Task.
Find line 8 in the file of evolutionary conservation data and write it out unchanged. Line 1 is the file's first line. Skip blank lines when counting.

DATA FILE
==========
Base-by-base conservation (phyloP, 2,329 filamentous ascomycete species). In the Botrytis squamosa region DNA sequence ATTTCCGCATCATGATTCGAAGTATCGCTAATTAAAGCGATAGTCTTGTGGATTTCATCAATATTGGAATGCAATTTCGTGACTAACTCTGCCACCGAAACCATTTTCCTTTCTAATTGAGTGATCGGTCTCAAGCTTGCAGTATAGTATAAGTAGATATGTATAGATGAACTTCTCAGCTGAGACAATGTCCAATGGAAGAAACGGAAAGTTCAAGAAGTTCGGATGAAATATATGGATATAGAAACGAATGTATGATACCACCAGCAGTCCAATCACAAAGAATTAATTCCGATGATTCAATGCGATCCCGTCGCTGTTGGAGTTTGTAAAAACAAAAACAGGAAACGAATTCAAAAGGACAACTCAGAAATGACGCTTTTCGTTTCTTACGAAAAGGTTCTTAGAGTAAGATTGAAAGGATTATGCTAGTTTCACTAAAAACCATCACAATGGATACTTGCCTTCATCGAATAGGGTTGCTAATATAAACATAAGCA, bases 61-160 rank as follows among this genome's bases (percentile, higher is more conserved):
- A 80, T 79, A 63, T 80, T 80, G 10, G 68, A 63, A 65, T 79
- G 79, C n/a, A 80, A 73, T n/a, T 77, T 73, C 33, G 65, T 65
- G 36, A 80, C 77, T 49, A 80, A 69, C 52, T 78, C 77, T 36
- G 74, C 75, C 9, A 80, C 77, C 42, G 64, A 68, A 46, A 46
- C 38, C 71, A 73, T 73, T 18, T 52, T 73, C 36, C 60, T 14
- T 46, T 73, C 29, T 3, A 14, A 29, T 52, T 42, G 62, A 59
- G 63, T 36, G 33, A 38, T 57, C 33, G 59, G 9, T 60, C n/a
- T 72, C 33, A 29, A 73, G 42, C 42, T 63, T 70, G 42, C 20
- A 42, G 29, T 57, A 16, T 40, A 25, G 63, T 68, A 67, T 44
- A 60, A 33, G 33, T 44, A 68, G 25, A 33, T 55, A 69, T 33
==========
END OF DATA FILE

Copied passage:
- G 63, T 36, G 33, A 38, T 57, C 33, G 59, G 9, T 60, C n/a